Her eyes looked dazed, her expression blank. And yet, her hands worked in perfect coordination, shooting a basketball through the hoop with practiced precision. This is the story of 18-year-old Maggie Meier who was able to shoot hoops while comatose, at age 14.
In 2008, Maggie started to complain of headaches and suffered nonstop seizures. At the time, she was a freshman and star athelete at Blue Valley High School in Overland Park, Kansas. When she was taken in to the hospital, she was diagnosed with a rare brain infection called mycoplasma meningoencephalitis that causes swelling in the brain. Maggie soon slipped into a coma, and remained in a vegetative state for nearly three months. During that time, her family made sure she was moved every two hours so her limbs didn’t stiffen up. And so that she wouldn’t forget her identity, a basketball was put in her hands as she sat upright on a wheelchair. It was then that her dormant memory kicked in and she could shoot hoops for a while, before slipping back into a coma.
While this sounds incredible and even a little scary, doctors say that such an occurrence isn’t entirely unnatural. Since Maggie had been playing basketball regularly, and shot about 500 times every single day since the third grade, the movements were probably hardwired into a certain part of her brain – the part that had thankfully not been damaged by the infection. So while the rest of her memory was completely wiped out, her ability to shoot with perfect form remained untouched.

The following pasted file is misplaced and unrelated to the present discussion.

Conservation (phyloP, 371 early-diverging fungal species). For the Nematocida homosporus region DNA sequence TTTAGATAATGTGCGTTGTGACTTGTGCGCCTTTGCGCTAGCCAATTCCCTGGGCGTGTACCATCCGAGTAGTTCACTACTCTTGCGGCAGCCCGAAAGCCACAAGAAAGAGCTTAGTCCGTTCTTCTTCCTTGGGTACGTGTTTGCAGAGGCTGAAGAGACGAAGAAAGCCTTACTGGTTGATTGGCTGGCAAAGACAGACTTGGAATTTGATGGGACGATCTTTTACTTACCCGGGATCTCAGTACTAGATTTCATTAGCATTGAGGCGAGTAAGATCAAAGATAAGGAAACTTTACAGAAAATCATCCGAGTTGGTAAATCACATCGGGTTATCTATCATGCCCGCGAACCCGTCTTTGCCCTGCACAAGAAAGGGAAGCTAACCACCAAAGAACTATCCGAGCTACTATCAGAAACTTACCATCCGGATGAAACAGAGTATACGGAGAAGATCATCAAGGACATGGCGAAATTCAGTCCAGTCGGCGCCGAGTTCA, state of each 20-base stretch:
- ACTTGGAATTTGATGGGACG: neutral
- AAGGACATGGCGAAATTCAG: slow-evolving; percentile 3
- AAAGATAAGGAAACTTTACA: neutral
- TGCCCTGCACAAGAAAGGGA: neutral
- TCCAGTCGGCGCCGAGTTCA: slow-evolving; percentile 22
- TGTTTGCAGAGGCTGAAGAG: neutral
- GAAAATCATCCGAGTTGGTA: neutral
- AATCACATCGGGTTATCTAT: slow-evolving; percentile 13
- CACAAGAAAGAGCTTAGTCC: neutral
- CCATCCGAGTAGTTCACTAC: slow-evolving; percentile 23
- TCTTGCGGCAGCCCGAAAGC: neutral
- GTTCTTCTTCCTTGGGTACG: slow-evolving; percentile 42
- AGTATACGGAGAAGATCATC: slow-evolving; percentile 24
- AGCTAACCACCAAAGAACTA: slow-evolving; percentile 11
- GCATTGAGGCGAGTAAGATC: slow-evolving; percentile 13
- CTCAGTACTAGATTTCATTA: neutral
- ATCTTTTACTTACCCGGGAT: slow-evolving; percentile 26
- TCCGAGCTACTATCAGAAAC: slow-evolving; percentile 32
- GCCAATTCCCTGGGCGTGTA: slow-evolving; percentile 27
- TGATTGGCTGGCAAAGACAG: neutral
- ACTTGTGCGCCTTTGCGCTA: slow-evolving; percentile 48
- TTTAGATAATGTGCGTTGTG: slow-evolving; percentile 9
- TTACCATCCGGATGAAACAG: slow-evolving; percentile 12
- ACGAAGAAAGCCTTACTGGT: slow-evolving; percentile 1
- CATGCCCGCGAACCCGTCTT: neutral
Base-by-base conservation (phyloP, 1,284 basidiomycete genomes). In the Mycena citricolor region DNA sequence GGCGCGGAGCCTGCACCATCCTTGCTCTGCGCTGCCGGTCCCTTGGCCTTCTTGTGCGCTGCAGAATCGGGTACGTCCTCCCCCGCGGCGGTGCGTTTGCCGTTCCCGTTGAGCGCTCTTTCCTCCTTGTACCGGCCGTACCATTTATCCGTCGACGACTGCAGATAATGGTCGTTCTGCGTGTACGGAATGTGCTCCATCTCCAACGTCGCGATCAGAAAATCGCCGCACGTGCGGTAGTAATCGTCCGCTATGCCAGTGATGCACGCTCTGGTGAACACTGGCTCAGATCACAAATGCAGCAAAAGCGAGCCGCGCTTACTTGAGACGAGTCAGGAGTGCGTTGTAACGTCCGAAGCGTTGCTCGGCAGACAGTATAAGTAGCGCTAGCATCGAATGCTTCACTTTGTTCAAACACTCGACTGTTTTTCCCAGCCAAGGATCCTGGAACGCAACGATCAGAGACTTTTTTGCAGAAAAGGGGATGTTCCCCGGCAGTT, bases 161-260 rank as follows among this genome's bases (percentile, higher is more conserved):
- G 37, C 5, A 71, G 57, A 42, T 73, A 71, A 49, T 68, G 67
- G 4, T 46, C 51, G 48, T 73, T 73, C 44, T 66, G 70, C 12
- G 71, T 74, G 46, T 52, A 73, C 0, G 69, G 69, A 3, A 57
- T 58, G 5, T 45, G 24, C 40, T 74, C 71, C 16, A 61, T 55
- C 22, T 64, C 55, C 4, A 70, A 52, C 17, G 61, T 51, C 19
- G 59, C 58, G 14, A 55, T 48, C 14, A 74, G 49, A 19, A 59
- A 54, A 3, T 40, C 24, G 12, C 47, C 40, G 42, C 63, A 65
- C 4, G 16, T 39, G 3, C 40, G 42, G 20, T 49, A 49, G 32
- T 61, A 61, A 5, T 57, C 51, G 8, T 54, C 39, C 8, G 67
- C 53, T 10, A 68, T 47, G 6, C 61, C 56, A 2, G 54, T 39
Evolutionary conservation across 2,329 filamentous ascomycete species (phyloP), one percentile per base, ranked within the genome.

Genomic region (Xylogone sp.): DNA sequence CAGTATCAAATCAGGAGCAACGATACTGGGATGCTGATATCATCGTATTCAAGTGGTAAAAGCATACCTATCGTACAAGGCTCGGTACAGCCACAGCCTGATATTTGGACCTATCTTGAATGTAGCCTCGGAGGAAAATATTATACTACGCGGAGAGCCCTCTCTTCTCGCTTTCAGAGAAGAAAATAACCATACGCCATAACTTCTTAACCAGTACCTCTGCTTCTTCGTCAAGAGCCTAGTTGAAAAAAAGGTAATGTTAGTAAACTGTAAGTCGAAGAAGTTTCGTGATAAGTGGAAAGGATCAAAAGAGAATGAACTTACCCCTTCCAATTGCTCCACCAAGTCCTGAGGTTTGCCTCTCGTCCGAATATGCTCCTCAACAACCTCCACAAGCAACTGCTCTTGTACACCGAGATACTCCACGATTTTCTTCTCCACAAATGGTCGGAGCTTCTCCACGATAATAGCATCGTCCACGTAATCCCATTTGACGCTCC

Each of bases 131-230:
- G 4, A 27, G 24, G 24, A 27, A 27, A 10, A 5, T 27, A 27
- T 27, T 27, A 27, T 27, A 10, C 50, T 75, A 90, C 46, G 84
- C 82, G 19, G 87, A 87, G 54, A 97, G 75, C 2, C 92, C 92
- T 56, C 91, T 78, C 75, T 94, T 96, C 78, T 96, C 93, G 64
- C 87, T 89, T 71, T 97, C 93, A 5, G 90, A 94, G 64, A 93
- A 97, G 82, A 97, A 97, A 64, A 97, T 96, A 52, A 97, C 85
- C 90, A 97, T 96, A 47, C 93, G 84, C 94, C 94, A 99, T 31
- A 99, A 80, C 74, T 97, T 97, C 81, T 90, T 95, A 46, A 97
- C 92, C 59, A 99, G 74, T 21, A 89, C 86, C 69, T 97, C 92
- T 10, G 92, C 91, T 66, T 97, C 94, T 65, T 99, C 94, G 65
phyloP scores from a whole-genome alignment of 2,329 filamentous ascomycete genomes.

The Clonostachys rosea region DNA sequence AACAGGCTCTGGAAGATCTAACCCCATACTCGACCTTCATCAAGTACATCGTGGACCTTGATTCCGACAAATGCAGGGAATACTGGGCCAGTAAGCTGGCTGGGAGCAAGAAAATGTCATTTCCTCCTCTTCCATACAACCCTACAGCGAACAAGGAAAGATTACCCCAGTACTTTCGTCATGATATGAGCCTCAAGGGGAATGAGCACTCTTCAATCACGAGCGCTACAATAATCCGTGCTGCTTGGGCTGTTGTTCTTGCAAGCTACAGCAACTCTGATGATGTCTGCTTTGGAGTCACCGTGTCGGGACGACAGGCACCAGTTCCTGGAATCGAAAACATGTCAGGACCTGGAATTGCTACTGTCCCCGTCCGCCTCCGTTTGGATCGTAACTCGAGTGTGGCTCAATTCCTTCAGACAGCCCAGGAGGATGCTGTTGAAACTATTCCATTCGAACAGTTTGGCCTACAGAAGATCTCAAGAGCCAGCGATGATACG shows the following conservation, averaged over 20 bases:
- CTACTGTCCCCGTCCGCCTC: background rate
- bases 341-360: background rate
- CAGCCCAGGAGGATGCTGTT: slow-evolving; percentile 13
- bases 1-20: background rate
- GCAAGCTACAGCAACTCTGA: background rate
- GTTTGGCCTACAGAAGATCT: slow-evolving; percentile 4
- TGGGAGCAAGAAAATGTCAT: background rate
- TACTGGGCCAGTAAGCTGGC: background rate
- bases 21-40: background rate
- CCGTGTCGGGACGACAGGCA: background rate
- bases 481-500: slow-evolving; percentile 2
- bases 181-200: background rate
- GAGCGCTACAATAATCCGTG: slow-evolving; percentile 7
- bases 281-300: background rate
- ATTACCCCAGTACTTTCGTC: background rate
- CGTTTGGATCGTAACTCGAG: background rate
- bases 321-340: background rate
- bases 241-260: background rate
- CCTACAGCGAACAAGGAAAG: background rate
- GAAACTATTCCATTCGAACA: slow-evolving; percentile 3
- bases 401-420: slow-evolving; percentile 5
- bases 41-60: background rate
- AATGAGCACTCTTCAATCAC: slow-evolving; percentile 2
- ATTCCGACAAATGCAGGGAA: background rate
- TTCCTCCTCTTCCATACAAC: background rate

Eventually, Maggie recovered from the disease and had to spend time relearning several things such as reading, writing and even walking. But the girl’s fighter spirit ensured that she did it in no time, and she is all set to graduate High School with the rest of her class. Maggie now plans to get a college degree in special education. Who better to teach children with special needs, than one who had overcome them herself?
via ABC News